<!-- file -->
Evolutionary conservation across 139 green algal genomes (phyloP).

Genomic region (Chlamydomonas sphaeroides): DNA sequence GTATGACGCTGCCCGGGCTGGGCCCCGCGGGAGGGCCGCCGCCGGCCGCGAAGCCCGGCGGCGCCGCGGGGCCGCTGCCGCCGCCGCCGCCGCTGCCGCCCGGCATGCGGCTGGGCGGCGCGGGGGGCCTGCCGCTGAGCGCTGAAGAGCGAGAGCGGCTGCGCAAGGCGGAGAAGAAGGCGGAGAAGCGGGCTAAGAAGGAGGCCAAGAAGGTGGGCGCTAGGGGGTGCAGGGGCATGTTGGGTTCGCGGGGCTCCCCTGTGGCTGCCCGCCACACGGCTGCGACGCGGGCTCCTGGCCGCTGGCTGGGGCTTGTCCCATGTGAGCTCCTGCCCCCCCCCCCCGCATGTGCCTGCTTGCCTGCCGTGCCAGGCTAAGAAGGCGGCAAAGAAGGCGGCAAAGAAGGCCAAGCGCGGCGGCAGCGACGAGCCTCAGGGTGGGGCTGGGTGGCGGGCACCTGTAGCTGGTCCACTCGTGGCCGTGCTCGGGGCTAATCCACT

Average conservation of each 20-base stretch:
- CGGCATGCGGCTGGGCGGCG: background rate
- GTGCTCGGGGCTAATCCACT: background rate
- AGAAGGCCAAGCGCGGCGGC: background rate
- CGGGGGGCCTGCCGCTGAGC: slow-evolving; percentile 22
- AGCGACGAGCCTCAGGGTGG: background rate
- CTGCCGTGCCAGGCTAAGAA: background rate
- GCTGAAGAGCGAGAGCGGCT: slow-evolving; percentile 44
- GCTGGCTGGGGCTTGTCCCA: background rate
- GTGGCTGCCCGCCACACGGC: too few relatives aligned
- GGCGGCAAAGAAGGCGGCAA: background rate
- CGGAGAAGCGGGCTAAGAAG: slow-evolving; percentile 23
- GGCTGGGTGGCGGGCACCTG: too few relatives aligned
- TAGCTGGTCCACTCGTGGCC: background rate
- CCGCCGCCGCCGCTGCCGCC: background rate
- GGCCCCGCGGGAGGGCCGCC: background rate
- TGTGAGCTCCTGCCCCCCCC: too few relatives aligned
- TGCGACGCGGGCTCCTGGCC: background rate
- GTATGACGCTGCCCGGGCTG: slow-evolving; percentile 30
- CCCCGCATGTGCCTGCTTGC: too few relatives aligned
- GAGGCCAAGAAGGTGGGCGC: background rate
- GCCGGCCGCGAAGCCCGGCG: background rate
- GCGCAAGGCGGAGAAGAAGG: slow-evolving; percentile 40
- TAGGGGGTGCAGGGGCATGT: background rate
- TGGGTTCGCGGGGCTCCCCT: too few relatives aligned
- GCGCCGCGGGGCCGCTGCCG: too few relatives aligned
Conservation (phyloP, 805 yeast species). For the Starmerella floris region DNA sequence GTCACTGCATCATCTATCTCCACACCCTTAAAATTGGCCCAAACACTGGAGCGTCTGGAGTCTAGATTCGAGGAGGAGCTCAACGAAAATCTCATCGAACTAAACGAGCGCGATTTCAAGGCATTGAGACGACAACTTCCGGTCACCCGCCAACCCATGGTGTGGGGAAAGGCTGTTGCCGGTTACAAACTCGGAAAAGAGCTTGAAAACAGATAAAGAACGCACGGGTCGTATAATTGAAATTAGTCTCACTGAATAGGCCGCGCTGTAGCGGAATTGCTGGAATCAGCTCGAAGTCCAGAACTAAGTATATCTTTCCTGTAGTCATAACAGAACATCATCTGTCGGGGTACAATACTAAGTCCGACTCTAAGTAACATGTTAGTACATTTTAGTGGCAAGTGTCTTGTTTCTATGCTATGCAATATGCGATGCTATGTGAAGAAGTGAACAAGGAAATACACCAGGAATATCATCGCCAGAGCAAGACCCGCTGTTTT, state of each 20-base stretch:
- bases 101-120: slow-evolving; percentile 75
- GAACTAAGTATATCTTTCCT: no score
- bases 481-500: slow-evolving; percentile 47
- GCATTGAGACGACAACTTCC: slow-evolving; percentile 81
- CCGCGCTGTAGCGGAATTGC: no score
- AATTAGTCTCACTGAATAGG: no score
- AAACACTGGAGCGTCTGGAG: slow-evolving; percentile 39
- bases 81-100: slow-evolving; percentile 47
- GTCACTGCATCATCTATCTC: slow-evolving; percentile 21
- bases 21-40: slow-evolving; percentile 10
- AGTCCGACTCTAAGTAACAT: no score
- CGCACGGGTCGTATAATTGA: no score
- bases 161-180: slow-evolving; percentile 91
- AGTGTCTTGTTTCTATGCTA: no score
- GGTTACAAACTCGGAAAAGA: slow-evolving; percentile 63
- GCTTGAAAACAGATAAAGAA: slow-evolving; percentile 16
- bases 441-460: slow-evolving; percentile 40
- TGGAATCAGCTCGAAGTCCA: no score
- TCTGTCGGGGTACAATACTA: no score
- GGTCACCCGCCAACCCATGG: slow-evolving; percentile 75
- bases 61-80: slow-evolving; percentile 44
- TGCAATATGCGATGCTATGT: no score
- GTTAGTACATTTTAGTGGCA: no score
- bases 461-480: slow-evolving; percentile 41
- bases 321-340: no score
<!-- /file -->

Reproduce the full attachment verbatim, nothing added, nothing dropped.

Evolutionary conservation across 139 green algal genomes (phyloP).

Genomic region (Chlamydomonas sphaeroides): DNA sequence GTATGACGCTGCCCGGGCTGGGCCCCGCGGGAGGGCCGCCGCCGGCCGCGAAGCCCGGCGGCGCCGCGGGGCCGCTGCCGCCGCCGCCGCCGCTGCCGCCCGGCATGCGGCTGGGCGGCGCGGGGGGCCTGCCGCTGAGCGCTGAAGAGCGAGAGCGGCTGCGCAAGGCGGAGAAGAAGGCGGAGAAGCGGGCTAAGAAGGAGGCCAAGAAGGTGGGCGCTAGGGGGTGCAGGGGCATGTTGGGTTCGCGGGGCTCCCCTGTGGCTGCCCGCCACACGGCTGCGACGCGGGCTCCTGGCCGCTGGCTGGGGCTTGTCCCATGTGAGCTCCTGCCCCCCCCCCCCGCATGTGCCTGCTTGCCTGCCGTGCCAGGCTAAGAAGGCGGCAAAGAAGGCGGCAAAGAAGGCCAAGCGCGGCGGCAGCGACGAGCCTCAGGGTGGGGCTGGGTGGCGGGCACCTGTAGCTGGTCCACTCGTGGCCGTGCTCGGGGCTAATCCACT

Average conservation of each 20-base stretch:
- CGGCATGCGGCTGGGCGGCG: background rate
- GTGCTCGGGGCTAATCCACT: background rate
- AGAAGGCCAAGCGCGGCGGC: background rate
- CGGGGGGCCTGCCGCTGAGC: slow-evolving; percentile 22
- AGCGACGAGCCTCAGGGTGG: background rate
- CTGCCGTGCCAGGCTAAGAA: background rate
- GCTGAAGAGCGAGAGCGGCT: slow-evolving; percentile 44
- GCTGGCTGGGGCTTGTCCCA: background rate
- GTGGCTGCCCGCCACACGGC: too few relatives aligned
- GGCGGCAAAGAAGGCGGCAA: background rate
- CGGAGAAGCGGGCTAAGAAG: slow-evolving; percentile 23
- GGCTGGGTGGCGGGCACCTG: too few relatives aligned
- TAGCTGGTCCACTCGTGGCC: background rate
- CCGCCGCCGCCGCTGCCGCC: background rate
- GGCCCCGCGGGAGGGCCGCC: background rate
- TGTGAGCTCCTGCCCCCCCC: too few relatives aligned
- TGCGACGCGGGCTCCTGGCC: background rate
- GTATGACGCTGCCCGGGCTG: slow-evolving; percentile 30
- CCCCGCATGTGCCTGCTTGC: too few relatives aligned
- GAGGCCAAGAAGGTGGGCGC: background rate
- GCCGGCCGCGAAGCCCGGCG: background rate
- GCGCAAGGCGGAGAAGAAGG: slow-evolving; percentile 40
- TAGGGGGTGCAGGGGCATGT: background rate
- TGGGTTCGCGGGGCTCCCCT: too few relatives aligned
- GCGCCGCGGGGCCGCTGCCG: too few relatives aligned
Conservation (phyloP, 805 yeast species). For the Starmerella floris region DNA sequence GTCACTGCATCATCTATCTCCACACCCTTAAAATTGGCCCAAACACTGGAGCGTCTGGAGTCTAGATTCGAGGAGGAGCTCAACGAAAATCTCATCGAACTAAACGAGCGCGATTTCAAGGCATTGAGACGACAACTTCCGGTCACCCGCCAACCCATGGTGTGGGGAAAGGCTGTTGCCGGTTACAAACTCGGAAAAGAGCTTGAAAACAGATAAAGAACGCACGGGTCGTATAATTGAAATTAGTCTCACTGAATAGGCCGCGCTGTAGCGGAATTGCTGGAATCAGCTCGAAGTCCAGAACTAAGTATATCTTTCCTGTAGTCATAACAGAACATCATCTGTCGGGGTACAATACTAAGTCCGACTCTAAGTAACATGTTAGTACATTTTAGTGGCAAGTGTCTTGTTTCTATGCTATGCAATATGCGATGCTATGTGAAGAAGTGAACAAGGAAATACACCAGGAATATCATCGCCAGAGCAAGACCCGCTGTTTT, state of each 20-base stretch:
- bases 101-120: slow-evolving; percentile 75
- GAACTAAGTATATCTTTCCT: no score
- bases 481-500: slow-evolving; percentile 47
- GCATTGAGACGACAACTTCC: slow-evolving; percentile 81
- CCGCGCTGTAGCGGAATTGC: no score
- AATTAGTCTCACTGAATAGG: no score
- AAACACTGGAGCGTCTGGAG: slow-evolving; percentile 39
- bases 81-100: slow-evolving; percentile 47
- GTCACTGCATCATCTATCTC: slow-evolving; percentile 21
- bases 21-40: slow-evolving; percentile 10
- AGTCCGACTCTAAGTAACAT: no score
- CGCACGGGTCGTATAATTGA: no score
- bases 161-180: slow-evolving; percentile 91
- AGTGTCTTGTTTCTATGCTA: no score
- GGTTACAAACTCGGAAAAGA: slow-evolving; percentile 63
- GCTTGAAAACAGATAAAGAA: slow-evolving; percentile 16
- bases 441-460: slow-evolving; percentile 40
- TGGAATCAGCTCGAAGTCCA: no score
- TCTGTCGGGGTACAATACTA: no score
- GGTCACCCGCCAACCCATGG: slow-evolving; percentile 75
- bases 61-80: slow-evolving; percentile 44
- TGCAATATGCGATGCTATGT: no score
- GTTAGTACATTTTAGTGGCA: no score
- bases 461-480: slow-evolving; percentile 41
- bases 321-340: no score